Defining climate targets: Transparency of future sustainability reporting


published on 22 May 2023 | reading time approx. 2 minutes
Almost all countries in the world have signed the Paris Agreement, which was adopted in 2015. The common goal of the agreement is to limit global warming to well below 2 degrees Celsius compared to pre-industrial levels. To achieve this, the European Union (EU) and many countries have set themselves climate targets. Targets related to climate are also increasingly expected at the corporate level and are becoming much more transparent through the Corporate Sustainability Reporting Directive (CSRD).

Known targets as orientation

For a company to make a credible and meaningful contribution to the Paris Agreement and the climate targets of the EU and Germany, it needs targets. Thus, the future reporting according to the European Sustainability Reporting Standards (ESRS) E1 provides for transparent reporting on climate targets, policies, action plans and resources. But what goals should a company set regarding the climate? As a starting point, the goals presented below can be a good orientation for your own definition of climate goals. They help to evaluate how companies can contribute to the overall goals with their own climate goals.  

How are climate targets defined
  1. MEASURE: Before companies define their target, greenhouse gas (GHG) emissions should be recorded. The Green-house Gas Protocol serves as a standard for this purpose. Without an understanding of one's own emission sources, it will be difficult to set valid targets and meaningful time horizons.
  2. SET A BASE YEAR: To estimate how much of a reduction in greenhouse gas emissions is necessary, a baseline reference is needed. For example, the EU and Germany have chosen 1990 as the base year. Companies do not need to go back that far and are free to choose their base year.
  3. SET A TARGET: A distinction can be made between a reduction target and a neutrality target. The reduction target indicates the percentage reduction from the base year for a specific target year. The neutrality target, on the other hand, indicates the year in which a company will be climate neutral. For a realistic target setting, major emission factors (e.g., fossil energy sources) in the company as well as the duration of the measures to reduce them should be included. For example, one framework for target setting is the Science Based Target initiative (SBTi). An important feature of the SBTi is that it provides a science-based framework for ambitious and effective targets, and greenhouse gas reductions through offsets are not to be included.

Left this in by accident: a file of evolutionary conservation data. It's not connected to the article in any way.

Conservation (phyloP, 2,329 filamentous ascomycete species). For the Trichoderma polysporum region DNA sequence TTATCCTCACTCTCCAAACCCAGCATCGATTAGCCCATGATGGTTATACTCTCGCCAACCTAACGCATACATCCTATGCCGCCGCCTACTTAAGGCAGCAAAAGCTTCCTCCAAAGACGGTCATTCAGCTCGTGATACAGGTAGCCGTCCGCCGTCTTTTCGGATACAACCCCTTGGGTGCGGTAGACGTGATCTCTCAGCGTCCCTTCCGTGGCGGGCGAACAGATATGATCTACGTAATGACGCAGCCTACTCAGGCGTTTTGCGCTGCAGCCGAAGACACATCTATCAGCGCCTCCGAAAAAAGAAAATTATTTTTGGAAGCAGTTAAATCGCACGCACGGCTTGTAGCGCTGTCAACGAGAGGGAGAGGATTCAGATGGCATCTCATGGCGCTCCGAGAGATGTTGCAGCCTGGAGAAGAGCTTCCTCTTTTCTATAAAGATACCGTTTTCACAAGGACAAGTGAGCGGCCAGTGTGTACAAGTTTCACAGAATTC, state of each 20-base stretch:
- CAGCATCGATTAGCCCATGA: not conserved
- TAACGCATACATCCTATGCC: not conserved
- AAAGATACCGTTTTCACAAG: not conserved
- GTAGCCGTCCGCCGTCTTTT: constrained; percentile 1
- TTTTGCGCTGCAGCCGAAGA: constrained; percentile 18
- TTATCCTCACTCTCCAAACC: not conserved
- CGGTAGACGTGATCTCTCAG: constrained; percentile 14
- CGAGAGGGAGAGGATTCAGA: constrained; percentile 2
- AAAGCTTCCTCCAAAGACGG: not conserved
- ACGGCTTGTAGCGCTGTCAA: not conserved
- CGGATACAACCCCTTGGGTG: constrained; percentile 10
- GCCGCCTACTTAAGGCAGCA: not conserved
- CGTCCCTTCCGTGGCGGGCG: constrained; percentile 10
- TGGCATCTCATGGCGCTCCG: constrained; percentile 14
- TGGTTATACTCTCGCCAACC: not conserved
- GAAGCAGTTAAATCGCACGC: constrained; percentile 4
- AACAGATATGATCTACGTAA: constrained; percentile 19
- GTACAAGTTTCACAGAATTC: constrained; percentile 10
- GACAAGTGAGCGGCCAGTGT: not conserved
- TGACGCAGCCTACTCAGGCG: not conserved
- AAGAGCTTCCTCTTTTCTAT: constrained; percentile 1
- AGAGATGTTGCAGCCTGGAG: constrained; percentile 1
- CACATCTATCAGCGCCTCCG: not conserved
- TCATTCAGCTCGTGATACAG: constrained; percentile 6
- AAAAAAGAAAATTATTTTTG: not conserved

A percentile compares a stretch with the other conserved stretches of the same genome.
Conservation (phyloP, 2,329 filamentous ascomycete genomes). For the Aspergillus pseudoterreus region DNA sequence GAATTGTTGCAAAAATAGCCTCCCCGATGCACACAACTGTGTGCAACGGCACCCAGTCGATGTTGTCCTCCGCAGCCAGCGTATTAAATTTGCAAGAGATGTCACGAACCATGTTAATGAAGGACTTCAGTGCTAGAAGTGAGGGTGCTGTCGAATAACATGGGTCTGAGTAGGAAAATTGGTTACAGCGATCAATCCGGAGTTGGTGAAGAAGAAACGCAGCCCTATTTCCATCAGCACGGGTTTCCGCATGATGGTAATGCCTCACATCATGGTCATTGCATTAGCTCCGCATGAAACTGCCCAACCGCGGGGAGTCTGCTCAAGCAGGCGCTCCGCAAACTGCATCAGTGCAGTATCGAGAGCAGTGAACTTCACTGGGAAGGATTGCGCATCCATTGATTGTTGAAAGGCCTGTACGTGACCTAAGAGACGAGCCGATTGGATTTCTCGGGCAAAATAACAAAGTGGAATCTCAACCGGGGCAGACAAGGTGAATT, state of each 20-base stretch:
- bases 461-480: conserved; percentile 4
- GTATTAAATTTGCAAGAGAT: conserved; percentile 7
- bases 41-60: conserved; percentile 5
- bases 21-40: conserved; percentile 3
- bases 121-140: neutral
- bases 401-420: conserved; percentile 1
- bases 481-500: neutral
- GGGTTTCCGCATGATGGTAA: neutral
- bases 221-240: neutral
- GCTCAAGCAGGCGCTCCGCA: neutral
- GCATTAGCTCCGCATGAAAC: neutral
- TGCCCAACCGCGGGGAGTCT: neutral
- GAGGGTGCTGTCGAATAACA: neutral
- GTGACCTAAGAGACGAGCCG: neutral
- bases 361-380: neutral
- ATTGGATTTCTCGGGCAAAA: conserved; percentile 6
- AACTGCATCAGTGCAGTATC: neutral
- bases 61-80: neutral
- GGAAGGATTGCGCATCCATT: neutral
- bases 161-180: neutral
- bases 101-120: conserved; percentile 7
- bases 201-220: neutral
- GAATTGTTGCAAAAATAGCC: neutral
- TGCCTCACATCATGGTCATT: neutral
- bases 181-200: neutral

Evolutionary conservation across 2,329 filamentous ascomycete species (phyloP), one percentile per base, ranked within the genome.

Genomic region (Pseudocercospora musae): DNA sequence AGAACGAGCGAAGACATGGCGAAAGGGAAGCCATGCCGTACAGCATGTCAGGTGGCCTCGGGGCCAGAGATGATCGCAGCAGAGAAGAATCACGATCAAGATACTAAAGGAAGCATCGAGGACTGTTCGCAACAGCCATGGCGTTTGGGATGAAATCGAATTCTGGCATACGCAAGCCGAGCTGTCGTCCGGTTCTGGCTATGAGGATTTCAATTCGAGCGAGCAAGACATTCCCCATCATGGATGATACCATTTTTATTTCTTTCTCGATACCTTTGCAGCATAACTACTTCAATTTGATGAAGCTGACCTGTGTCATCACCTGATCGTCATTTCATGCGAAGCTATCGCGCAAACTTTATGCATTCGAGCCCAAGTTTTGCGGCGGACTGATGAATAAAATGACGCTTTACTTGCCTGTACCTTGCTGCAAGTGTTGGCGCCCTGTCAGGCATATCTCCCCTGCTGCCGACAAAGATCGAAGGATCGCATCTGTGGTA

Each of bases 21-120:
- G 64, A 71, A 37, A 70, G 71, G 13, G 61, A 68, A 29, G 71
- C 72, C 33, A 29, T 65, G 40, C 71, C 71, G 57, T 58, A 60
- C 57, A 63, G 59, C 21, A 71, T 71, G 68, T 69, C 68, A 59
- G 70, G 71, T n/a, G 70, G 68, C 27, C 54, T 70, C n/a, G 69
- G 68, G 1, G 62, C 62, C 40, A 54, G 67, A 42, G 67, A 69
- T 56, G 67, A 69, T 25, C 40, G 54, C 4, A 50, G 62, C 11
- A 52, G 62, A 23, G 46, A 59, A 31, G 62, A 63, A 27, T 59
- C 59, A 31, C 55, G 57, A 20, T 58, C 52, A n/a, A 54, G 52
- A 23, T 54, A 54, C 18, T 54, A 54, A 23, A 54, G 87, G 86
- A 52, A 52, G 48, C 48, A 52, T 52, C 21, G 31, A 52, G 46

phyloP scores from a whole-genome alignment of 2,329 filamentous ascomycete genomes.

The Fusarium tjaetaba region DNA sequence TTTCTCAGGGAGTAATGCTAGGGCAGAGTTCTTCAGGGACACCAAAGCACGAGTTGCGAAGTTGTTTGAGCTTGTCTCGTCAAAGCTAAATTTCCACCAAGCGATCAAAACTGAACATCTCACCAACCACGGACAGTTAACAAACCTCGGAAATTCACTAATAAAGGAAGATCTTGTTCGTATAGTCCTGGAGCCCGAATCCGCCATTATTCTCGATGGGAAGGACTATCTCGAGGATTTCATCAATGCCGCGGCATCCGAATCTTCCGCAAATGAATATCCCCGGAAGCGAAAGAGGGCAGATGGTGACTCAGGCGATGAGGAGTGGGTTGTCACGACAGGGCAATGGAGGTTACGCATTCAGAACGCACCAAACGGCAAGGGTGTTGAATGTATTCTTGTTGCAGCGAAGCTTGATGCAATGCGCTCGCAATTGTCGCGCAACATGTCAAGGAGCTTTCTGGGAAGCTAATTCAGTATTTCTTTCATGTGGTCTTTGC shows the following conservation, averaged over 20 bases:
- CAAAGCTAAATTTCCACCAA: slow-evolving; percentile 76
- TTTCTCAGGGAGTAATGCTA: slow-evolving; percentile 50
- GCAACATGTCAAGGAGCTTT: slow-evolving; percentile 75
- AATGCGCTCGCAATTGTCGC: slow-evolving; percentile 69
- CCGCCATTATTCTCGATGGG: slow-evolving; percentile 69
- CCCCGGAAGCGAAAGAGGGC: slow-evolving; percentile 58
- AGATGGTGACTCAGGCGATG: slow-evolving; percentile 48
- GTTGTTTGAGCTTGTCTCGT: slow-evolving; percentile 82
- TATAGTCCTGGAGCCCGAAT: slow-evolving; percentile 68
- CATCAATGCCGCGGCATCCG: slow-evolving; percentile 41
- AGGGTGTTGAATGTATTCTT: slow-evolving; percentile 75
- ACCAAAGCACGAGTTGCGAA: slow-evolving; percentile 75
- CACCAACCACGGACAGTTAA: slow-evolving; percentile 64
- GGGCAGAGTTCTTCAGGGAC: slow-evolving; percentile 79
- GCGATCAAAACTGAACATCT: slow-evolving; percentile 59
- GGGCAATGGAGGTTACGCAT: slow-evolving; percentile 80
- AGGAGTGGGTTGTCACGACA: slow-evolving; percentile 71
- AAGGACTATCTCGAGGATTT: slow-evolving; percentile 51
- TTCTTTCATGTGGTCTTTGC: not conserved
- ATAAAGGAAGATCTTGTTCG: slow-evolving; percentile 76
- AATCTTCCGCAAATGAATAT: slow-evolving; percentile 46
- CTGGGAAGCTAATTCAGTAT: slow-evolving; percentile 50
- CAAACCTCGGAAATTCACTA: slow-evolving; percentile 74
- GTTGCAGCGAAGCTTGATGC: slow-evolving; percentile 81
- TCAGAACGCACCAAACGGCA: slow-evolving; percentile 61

Reporting on climate targets with ESRS E1

In future, companies affected by the CSRD will have to report on climate targets and their achievement. ESRS E1 addresses this in Disclosure Requirement E1.4. First of all, it must be disclosed whether the company has a climate target. If there is one, it must be described how the targets were set (e.g., based on the SBTi). Subsequently, the base year and the value of the base year as well as the target for 2030 (and if possible, also for 2050) must be stated.


Successful reduction of global warming also depends on the contribution of individual companies. This is both a challenge and a catalyst for new perspectives and economic success. In this context, an overview of company-wide greenhouse gas emissions is an important step towards change. A transparent view of the largest sources of emissions in the company provides information on where the appropriate levers for reduction lie. With the new ESRS sustainability standards, the EU has provided a decisive incentive in the direction of greenhouse gas reduction by obligating the companies concerned to report transparently.

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